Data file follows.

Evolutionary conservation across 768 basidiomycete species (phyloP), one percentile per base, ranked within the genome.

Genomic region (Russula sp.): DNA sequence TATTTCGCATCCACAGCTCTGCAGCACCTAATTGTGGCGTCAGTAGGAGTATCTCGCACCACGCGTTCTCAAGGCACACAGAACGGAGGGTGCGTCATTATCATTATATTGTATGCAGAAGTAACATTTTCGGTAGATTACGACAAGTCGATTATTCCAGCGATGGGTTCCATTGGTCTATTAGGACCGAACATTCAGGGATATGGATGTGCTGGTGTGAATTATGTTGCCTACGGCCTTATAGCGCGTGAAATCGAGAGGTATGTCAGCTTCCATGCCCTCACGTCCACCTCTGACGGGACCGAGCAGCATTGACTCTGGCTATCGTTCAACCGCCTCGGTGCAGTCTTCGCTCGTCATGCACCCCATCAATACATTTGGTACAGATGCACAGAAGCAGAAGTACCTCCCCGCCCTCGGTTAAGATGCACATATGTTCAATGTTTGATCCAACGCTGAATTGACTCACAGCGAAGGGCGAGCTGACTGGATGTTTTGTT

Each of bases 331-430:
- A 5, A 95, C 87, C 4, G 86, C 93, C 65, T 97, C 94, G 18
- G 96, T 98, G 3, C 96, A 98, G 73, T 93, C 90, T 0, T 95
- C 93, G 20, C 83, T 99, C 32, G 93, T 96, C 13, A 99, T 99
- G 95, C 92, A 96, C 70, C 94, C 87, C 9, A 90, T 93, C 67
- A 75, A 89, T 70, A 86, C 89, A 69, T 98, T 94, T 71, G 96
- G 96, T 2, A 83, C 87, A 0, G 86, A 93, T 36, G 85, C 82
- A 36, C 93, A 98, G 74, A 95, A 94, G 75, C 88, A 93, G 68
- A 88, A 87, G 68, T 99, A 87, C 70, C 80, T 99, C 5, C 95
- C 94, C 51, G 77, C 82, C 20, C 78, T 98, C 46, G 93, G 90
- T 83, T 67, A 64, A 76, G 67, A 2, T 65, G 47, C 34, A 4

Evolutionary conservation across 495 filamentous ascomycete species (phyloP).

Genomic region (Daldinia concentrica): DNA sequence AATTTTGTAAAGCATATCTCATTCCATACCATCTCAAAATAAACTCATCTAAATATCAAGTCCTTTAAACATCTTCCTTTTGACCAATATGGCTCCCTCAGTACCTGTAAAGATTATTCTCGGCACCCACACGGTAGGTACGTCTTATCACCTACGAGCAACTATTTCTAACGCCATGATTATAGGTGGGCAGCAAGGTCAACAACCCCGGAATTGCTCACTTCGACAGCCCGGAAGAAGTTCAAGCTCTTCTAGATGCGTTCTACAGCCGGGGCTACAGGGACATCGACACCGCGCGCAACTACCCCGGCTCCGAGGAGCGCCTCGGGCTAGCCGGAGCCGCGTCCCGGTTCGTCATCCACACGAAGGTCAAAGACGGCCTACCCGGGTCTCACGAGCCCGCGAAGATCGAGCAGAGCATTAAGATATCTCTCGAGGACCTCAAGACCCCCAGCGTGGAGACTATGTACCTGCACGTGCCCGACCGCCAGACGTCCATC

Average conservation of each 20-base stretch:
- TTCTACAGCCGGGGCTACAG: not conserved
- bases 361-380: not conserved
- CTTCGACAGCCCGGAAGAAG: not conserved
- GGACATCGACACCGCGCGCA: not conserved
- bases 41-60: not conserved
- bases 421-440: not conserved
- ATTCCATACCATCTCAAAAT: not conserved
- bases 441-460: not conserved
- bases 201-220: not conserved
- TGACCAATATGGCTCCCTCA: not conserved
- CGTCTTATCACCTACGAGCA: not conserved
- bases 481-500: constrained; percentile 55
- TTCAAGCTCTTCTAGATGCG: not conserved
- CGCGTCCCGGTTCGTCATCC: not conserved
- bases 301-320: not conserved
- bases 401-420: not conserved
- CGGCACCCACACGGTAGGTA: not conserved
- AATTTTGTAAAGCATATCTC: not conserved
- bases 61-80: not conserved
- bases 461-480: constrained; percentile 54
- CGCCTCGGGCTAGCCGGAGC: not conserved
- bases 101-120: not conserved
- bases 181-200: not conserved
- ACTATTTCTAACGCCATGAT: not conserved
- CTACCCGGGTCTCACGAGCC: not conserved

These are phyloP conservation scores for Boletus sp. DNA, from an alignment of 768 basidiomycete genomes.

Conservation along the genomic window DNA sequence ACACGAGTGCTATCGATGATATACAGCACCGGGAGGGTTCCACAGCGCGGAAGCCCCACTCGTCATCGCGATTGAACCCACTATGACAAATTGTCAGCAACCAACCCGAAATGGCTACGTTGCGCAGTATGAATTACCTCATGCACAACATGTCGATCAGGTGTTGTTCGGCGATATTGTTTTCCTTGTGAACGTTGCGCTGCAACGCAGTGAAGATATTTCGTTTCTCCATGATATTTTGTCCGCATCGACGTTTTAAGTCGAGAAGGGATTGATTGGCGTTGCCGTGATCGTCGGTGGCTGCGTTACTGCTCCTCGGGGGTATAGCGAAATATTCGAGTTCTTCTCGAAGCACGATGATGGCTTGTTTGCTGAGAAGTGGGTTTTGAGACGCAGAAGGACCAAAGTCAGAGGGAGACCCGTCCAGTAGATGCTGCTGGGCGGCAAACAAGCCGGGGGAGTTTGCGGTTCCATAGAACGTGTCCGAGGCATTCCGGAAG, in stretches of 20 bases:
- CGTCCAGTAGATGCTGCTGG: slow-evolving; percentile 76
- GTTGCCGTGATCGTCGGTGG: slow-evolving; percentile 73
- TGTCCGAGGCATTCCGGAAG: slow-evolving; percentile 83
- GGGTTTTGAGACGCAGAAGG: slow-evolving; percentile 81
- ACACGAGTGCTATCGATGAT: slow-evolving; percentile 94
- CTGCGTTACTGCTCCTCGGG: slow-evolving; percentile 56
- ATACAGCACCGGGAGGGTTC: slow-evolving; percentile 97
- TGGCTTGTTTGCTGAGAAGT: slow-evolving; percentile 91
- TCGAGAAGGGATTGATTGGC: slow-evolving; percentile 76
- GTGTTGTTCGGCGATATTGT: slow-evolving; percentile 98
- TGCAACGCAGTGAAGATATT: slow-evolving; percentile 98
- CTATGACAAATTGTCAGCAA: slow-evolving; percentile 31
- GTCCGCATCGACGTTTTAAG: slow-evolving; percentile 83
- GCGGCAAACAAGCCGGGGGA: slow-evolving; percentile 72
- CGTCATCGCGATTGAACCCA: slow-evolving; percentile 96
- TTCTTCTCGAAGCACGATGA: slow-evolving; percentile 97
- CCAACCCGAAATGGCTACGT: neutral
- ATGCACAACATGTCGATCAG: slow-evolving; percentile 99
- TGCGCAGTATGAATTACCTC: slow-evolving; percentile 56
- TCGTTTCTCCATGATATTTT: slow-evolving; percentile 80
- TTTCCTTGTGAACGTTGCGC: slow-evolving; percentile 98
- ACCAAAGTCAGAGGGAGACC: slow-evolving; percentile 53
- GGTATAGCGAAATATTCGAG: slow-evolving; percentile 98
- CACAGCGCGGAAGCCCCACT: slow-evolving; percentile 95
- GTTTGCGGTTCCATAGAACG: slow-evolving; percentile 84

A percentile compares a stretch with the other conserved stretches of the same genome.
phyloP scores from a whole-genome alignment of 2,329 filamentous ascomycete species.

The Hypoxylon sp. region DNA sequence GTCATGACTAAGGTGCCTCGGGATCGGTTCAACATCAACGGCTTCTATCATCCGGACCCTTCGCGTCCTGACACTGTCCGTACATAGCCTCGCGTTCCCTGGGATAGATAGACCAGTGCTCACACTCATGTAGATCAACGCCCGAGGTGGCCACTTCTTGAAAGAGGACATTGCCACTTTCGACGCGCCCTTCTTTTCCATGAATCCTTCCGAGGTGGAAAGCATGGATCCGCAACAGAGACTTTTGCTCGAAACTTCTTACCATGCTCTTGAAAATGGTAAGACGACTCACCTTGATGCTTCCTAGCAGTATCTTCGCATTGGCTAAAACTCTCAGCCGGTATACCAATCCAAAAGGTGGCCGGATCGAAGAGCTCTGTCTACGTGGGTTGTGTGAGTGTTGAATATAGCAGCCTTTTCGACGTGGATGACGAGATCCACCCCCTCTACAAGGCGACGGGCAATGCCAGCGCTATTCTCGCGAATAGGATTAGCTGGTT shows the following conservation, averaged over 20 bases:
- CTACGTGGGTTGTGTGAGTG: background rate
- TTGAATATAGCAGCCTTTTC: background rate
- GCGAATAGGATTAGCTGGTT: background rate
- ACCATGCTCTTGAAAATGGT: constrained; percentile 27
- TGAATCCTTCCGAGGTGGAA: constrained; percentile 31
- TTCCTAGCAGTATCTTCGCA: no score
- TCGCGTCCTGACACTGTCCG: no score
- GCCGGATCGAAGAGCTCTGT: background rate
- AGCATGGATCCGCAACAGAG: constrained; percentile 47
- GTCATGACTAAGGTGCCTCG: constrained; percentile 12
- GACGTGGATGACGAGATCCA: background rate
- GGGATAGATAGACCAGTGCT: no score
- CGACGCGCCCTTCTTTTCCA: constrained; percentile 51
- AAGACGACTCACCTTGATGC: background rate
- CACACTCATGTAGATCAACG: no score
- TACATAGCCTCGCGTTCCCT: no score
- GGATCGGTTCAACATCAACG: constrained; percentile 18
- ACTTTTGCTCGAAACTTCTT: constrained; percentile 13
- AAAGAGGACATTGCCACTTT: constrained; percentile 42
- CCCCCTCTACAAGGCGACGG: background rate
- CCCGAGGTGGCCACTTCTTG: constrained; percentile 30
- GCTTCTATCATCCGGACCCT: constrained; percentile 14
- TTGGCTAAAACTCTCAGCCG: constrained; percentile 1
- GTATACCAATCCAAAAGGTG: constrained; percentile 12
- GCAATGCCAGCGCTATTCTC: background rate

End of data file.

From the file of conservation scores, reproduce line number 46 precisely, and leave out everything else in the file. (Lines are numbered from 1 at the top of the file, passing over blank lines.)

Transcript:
- TGTCCGAGGCATTCCGGAAG: slow-evolving; percentile 83